Should I trust income annuities?

@Money August 4, 2011: 8:49 PM ET

NEW YORK (Money) -- I know that immediate income annuities pay a monthly check for life in exchange for a lump sum upfront. But their payments are based on the claims-paying ability of the insurance company behind the annuity. How can I be sure the insurer will make good on its guarantee and that I can count on the annuity's income well into the future, when I'll be most vulnerable? -- Gary H.

Whenever an investment comes with a guarantee -- whether it's an annuity, a mutual fund or, given the debt limit tussle we've just been through, even a U.S. Treasury security -- you need to know two things: what exactly is being guaranteed, and what stands behind that guarantee.

In the case of an immediate annuity, what's being guaranteed is an income stream, usually a monthly payment for life. There are lots of variations, however. For example, you can get income for the rest of your life or for as long as either you or your spouse remains alive (the joint-and-survivor income option).

You can also stipulate that you wish to receive income for life, but that a minimum number of payments are made. The "life with 10 years certain" option, for example, assures that the annuity makes payments for 10 years or as long as you live, whichever is longer.

Should I move my 401(k) stash into cash?

If you die two years after buying the annuity, your beneficiary would receive payments another eight years. To see how payments vary under these different options, click here.

It's also possible to get immediate annuities with cost-of-living adjustments that tie increases to the Consumer Price Index or boost them by a set percentage, say, 3% or 5% a year.

As for what stands behind an immediate annuity's guarantee, there is, as you noted, the claims-paying ability of the insurer. That depends on, among other things, the reserves the insurer has set aside for annuities, life insurance policies and other obligations, as well as the insurer's capital, or "surplus" as it's called in insurance circles.

Since most individual investors don't have the time, expertise or inclination to pore over insurers' financial statements, they rely on the ratings of firms such as A.M. Best and Standard & Poor's.

But there's another backstop: state guaranty associations. These organizations step in should an insurer find itself unable to meet its obligations. The safety net these associations provide can differ from state to state and also vary depending on what type of policy you own (annuity, whole life, etc.).

Are you on track for retirement?

So back to your question: How can you be sure an annuity's income will be there when you need it? Well, you can never be absolutely 100% sure. No investment (U.S. Treasury bills included) is totally without risk. But you can take precautions to bring that risk down to a manageable or reasonable level.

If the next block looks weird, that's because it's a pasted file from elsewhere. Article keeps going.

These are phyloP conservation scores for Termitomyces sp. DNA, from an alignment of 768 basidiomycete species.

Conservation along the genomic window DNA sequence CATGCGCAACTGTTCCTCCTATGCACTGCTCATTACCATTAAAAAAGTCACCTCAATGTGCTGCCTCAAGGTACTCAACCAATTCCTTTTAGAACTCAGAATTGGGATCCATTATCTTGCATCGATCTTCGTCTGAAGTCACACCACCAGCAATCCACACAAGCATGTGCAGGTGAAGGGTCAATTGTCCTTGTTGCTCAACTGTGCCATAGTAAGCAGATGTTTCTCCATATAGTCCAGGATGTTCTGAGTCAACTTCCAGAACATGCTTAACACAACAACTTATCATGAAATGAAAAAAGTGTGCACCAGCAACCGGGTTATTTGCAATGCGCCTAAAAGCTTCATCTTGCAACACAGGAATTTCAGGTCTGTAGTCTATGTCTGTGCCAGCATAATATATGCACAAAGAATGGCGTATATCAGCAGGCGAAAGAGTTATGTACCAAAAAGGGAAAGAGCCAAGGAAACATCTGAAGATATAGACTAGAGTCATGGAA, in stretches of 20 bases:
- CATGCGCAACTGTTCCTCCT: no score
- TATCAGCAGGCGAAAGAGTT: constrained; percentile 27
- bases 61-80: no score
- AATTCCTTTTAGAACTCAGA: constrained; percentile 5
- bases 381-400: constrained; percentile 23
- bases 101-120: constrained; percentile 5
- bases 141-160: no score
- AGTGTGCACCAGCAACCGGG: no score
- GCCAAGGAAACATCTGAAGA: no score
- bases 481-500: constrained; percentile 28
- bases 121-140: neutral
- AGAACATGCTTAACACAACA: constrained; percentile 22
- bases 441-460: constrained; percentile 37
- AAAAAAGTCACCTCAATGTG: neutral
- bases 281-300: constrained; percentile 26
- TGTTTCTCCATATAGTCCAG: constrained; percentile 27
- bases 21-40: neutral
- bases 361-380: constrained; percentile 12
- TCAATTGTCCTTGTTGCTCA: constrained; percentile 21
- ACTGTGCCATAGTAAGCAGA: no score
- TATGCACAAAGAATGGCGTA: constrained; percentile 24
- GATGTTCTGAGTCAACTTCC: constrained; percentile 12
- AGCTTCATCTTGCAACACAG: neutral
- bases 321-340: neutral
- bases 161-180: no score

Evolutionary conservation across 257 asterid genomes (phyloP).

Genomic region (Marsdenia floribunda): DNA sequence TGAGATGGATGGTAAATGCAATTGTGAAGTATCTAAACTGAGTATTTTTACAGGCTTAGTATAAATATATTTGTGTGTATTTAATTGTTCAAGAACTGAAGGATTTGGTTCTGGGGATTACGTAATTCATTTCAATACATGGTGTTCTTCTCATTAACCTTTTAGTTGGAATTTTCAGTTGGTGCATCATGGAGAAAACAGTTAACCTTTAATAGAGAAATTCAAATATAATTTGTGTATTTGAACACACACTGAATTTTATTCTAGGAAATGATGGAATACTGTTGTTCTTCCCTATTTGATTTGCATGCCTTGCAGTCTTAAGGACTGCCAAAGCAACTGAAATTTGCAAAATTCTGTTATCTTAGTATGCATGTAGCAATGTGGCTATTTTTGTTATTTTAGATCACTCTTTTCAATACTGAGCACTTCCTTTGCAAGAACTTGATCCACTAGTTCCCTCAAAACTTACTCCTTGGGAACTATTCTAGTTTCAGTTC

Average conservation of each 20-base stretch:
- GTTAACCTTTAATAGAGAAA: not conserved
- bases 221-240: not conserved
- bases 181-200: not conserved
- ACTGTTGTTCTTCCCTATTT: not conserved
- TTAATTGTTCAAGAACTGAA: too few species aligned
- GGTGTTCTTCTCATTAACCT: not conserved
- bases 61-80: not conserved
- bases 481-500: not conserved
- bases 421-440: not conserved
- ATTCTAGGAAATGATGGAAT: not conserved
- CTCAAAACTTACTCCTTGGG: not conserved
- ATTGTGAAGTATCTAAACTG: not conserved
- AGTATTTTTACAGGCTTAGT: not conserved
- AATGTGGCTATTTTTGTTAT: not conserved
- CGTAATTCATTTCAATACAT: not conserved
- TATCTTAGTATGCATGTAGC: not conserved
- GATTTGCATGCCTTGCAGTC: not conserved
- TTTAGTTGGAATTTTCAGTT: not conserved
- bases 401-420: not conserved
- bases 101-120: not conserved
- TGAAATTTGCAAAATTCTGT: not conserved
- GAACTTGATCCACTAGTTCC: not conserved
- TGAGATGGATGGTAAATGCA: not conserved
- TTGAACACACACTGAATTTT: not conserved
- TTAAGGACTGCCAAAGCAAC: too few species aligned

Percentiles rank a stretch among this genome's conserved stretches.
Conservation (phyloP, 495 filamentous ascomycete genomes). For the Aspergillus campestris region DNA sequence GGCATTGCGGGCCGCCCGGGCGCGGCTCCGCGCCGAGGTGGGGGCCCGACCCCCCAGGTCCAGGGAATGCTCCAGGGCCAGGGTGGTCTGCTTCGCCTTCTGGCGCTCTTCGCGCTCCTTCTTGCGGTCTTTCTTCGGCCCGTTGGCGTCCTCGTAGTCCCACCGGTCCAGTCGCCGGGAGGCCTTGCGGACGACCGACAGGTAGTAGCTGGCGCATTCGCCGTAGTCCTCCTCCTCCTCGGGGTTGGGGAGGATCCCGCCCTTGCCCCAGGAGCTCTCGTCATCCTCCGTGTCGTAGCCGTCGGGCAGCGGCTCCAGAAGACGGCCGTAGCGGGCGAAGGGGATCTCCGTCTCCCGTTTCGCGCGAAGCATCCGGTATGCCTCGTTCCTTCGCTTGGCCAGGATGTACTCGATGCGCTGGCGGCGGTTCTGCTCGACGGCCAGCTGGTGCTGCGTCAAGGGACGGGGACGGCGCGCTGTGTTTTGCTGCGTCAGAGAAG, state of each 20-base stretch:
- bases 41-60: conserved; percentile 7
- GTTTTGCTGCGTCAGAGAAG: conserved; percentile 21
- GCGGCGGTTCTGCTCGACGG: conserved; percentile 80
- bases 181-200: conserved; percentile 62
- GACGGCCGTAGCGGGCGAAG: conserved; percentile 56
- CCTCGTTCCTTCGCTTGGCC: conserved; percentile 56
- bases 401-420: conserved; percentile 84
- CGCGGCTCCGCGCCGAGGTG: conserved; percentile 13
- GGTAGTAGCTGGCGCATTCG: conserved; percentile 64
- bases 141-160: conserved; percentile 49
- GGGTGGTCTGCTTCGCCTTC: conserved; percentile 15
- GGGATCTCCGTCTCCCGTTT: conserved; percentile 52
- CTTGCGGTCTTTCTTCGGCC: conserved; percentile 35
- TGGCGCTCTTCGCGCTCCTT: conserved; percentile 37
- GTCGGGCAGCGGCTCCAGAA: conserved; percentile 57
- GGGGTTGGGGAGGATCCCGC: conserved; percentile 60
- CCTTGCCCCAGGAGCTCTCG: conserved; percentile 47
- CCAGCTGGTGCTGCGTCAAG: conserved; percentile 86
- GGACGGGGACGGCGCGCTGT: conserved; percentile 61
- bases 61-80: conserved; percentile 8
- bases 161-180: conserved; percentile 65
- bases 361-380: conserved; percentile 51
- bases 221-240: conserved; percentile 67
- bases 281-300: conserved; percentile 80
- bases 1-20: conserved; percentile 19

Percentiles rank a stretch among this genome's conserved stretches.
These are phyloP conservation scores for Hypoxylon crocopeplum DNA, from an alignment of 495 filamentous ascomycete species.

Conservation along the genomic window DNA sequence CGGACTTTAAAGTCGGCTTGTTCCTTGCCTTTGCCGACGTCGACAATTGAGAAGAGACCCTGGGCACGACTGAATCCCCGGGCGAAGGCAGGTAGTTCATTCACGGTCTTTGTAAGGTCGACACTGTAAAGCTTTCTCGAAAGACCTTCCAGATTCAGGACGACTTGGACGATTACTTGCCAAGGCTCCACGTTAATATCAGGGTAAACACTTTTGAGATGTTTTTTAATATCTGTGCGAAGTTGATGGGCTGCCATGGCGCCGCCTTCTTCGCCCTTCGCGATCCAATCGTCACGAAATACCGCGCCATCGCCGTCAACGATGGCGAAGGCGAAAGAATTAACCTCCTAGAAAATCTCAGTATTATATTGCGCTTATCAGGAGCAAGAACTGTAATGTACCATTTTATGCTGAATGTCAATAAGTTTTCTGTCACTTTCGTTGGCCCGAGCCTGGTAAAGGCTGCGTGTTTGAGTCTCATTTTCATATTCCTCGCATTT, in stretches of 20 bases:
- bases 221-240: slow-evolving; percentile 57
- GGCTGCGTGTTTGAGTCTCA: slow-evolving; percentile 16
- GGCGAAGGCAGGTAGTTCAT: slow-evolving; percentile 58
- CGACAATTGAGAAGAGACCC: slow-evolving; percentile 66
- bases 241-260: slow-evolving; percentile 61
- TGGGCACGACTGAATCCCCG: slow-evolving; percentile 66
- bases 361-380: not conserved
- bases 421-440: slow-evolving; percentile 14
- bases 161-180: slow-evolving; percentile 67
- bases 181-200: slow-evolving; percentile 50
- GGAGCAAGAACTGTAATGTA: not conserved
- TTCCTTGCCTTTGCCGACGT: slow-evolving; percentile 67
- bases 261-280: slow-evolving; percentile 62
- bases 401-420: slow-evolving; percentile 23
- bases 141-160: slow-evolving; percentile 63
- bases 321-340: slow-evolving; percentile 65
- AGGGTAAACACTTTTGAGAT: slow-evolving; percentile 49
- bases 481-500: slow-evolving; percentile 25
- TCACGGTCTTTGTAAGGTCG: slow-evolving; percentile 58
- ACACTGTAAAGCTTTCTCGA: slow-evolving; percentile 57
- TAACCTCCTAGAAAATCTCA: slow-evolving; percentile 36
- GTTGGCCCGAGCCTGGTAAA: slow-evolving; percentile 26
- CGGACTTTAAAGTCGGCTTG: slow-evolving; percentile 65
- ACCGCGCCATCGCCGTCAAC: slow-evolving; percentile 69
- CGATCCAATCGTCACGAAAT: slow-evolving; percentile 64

To do that, I recommend you do the following four things:

First, stick to insurers that are highly rated (generally, I'd say A or better) from major ratings firms. Yes, I know these ratings are far from infallible, witness the mortgage securities that collapsed contributing to the financial crisis. But would it make sense to ignore the ratings, or do business with an insurer that these firms consider weak? I don't think so.

Retiring in 10 years: Should I invest in annuities?

Second, diversify. Just as it makes sense to spread your money among a variety of stocks and bonds to mitigate the risk of a company imploding, it's also prudent to spread whatever money you're planning to put into an immediate annuity among the offerings of two or three highly-rated insurers. That way, all of your income isn't riding on the fortunes of one company.

Third, limit the amount you invest with any single insurer to the maximum coverage offered by the guaranty association in your state. That limit is typically $100,000 or more for annuities, but you can find the max for your state by clicking here.

Finally, don't put all of your retirement savings in an annuity, immediate or otherwise.

Just as you don't want your retirement security riding on the fortunes of a single insurance company, you also don't want it tied solely to one type of investment. Even aside from safety concerns, there are other valid reasons (liquidity and growth potential, to name two) you want to have a retirement income strategy that combines several different types of assets and investments. (For more on how to create such a strategy click here.)

So before you buy an annuity or any other investment because you like the idea of a guarantee, make sure you understand what's being guaranteed and who's doing the guaranteeing. And be sure to take the precautions I listed above.  To top of page

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